Accessory Dwelling Units

ADU, Accessory Dwelling Unit or JADU, Junior Accessory Dwelling Unit is a way to provide additional housing on the same lot. Its intention is to provide affordable housing options for renters, family members, the elderly, or caregivers. It can also help 1st time buyers to increase income to afford a new home. The following are some key points on ADU regulations:

Review period – An application for ADU or JADU for lots with a single-family dwelling shall be deemed approved, or denied, within 60 days from a completed application. The prior regulation was 120 days.
In San Francisco, if the ADU requires an expansion, neighbors within 150 feet radius and neighborhood groups will be notified for a 30-day public review period. During the 30-day period, a discretionary review process will apply.

Number of ADU allow – Under state law, you can provide (1) ADU and (1) JADU per lot, within the proposed or existing single-family dwelling, if certain conditions are met. For multi-family buildings, state law allows up to 25% of the unit count;

In San Francisco, if (4) or less legal dwelling units are on a lot, only (1) ADU is allowed. If (5) or more legal dwelling units are on a lot, then an unlimited number of ADUs are permitted under S.F. Planning Code. Then, the determination on the number of ADUs will depend on the S.F. Building Code for the abilities to provide natural light, ventilation, and two exits.

Size of the ADU – Under state law, the maximum size of a detached ADU is 1200 sq.ft. for more than one bedroom; local city requirements may vary. For example, the City of Millbrae is 1000 sq.ft. maximum for a detached ADU of more than one bedroom;

Size of the JADU – Under state law, the maximum size of a JADU within the primary dwelling is 500 sq.ft.; local city requirements may vary.

Density Limit – Adding an ADU does not change the allowable density limit of the lot.

Short-term Rentals – ADU cannot be used as short-term rentals.

Owner occupancy requirement – Owner occupancy is not required on ADUs until 2025, which means both the primary dwelling and the ADU can be rented.

For JADUs, owner occupancy is required at the primary dwelling or the JADU.

Rent Controlled – ADUs need to provide affordable rent to very low, low, or moderate-income households.

The information provided is for general reference; Every site has unique challenges, we have the training and experience to help you decide if an ADU makes sense for you from a cost, benefit & lifestyle point-of-view. If you think an ADU makes sense, we can help you to explore design options.

Urban Landscape, San Francisco, California

Nihonmachi Terrace is a high density Japanese senior housing complex in San Francisco Japan Center. The existing courtyard consisted of a lawn and a few trees that provided open space for the tenants and visitors. Kwan Design Architect (in association with Robert La Rocca Landscape Architect) revitalizes the courtyard in response to Japanese garden design principals, natural features and sustainable design solutions. The new courtyard included rock garden with raked gravel, pathways and wooden bridges over a dry creek, plants indigenous to the mountains, water scriptural feature, community vegetable garden, windbreak elements and gathering opportunities.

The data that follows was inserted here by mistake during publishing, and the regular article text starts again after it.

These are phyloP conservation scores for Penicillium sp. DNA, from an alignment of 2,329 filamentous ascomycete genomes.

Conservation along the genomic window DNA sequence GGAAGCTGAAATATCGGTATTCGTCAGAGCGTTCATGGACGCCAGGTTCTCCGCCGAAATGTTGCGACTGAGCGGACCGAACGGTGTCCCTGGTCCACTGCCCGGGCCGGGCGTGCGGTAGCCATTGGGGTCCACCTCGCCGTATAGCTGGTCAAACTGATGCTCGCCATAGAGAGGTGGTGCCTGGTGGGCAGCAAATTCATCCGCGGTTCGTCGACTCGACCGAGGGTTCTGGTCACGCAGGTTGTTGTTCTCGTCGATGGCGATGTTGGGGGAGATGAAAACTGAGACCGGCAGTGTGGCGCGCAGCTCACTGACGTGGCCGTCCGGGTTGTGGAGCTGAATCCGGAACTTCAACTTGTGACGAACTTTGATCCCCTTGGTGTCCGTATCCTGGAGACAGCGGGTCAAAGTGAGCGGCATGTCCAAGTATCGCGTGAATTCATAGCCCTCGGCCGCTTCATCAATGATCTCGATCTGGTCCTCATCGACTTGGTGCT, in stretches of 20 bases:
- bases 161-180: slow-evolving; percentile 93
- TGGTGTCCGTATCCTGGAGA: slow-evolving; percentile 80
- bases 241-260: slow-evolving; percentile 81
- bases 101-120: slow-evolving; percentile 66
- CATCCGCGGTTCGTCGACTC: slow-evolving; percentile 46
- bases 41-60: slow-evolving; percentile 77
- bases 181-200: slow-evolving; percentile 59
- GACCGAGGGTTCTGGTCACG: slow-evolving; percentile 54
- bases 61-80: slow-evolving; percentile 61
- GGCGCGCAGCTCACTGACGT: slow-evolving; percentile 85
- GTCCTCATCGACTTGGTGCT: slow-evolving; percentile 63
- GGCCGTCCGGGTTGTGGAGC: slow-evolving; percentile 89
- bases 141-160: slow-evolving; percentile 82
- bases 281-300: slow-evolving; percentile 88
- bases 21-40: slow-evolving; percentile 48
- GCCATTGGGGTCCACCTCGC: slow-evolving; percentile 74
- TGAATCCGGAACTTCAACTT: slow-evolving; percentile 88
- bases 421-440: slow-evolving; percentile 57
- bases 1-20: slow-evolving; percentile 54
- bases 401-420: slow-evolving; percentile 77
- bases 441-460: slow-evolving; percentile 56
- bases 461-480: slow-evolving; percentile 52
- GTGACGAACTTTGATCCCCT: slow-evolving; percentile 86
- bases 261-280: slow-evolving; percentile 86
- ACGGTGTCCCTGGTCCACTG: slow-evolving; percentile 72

The Clarendon house, San Francisco, California

The Clarendon house is a 25 foot wide zero lot line property situated on the northern slope of Twin Peaks. The back of the house slopes down and has views from Golden Gate Bridge to downtown and the Bay Bridge. In an effort to preserve these views for the neighboring properties, the expansion was created below the existing house. The program required a 3 bedroom house with large living areas and contemporary style.

The design process was not the “traditional project delivery process” where the owner hires an architect to prepare drawings, then the owner hires a general contractor to bid and build the project. The traditional process creates communication problems and has higher chance of cost increase during construction. In the “traditional project delivery process”, the architect and contractor boundaries are more restricted.

Clarendon was designed under an “integrated project delivery process” where the owner requires a level of sophistication and a willingness to get involved. Contractor and suppliers were appointed from the beginning. The architect issued drawings in a collaborative relationship with the owner, contractor and suppliers. Decisions are made when they need to be made to eliminate redundant work. Contractor and suppliers are able to share their knowledge and expertise when it is most valuable in the design process.

stair at 1st Floor

Rotunda House, Millbrae, California

This project is located within the 65 CNEL Aircraft Noise Footprints based upon the Federal Aviation Administration (“FAA”) 1983 CNEL Noise Exposure Map.  If the properties within this map is constructed after Jan. 1st 1983, or is renovated at a cost equal to 25% or more of the current market value of the home, it must be insulated against aircraft noise to meet FAA noise insulation program standards.  This means that the windows must have a Sound Transmission Class (or STC) rating of 35.  A typical interior wall with one layer of 1/2″ gypsum board on each side of wood stud at 16” on center has an STC of approximately 33.

The window manufacturer we selected cannot provide STC 35 certification as a whole window assembly but the glass itself will perform the STC rating of 30 – 35.  We explained the situation with the building official and were able to obtain approval with the glass specification.

Click here for list of homes in the noise exposure area.

Click here for project images